Orangeburg County's more than 300 churches create a community rooted in love for service to its social and spiritual needs.

Whether helping individuals or families in times of crisis or just lending a helping hand in exploring the meaning of life’s purpose, the church community shines.

“When you think of the whole spiritual care in the community, we’re pretty diverse. We have a great mixture of churches and religions as well. We have people from the Bahá'í faith, we have an Islamic mosque here and we have a Hindu temple here. Our mailing list is roughly just over 300 churches in this area,” said the Rev. Paul Hamilton, director of pastoral care at the Regional Medical Center.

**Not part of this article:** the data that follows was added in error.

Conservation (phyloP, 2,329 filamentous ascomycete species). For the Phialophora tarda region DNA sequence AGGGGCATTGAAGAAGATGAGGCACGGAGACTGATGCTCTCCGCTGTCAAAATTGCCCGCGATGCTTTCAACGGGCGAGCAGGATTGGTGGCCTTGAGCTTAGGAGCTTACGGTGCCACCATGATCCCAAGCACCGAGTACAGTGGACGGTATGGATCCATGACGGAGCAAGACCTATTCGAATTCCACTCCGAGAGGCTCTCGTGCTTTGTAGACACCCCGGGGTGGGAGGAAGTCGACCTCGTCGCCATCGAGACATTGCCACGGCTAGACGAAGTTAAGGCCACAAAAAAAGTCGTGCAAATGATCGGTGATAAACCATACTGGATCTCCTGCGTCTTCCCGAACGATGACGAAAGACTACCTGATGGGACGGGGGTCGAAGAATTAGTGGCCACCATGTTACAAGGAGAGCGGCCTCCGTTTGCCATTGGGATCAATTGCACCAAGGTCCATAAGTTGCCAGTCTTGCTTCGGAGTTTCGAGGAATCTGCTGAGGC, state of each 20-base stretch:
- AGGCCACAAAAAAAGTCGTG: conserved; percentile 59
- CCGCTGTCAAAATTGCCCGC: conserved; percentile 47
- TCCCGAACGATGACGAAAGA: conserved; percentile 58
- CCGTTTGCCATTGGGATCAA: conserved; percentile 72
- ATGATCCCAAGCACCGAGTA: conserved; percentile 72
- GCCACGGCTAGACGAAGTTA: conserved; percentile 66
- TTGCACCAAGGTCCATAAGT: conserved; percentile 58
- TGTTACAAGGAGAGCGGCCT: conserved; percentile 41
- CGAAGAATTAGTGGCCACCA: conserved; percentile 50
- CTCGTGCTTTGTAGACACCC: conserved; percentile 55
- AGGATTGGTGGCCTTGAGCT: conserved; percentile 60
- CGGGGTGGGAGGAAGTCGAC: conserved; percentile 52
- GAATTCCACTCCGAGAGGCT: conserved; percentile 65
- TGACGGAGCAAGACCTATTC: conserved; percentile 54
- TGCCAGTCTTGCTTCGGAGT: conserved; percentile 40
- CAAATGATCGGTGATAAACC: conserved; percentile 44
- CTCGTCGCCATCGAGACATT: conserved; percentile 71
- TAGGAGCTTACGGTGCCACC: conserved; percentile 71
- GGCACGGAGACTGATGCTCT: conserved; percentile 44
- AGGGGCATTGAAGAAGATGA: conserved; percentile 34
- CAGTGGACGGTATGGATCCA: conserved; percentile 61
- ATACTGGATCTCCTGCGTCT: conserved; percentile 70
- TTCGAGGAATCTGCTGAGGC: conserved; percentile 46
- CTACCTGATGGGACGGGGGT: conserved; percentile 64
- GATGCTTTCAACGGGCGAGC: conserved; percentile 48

“It’s a very diverse community of spiritual believers in the spiritual community, but the Christian community is strong as well,” Hamilton said.

“Many of our leaders are ministers and people of faith, and I think that gives us a good strong base that we go by, particularly with the morals and character that any religion teaches and can train people to be. It’s faith that sometimes changes lives and you can see something different in their lives,” Hamilton said.

The Rev. Earl Humes, area representative with the Fellowship of Christian Athletes, said the church is designed to transform the community, particularly with the power of love.

“The church is always important in terms of representing the spirituality of people but, for many, one of the greatest roles of the church, especially in any community such as Orangeburg, is the fact that we all have a sense of who God is,” Humes said.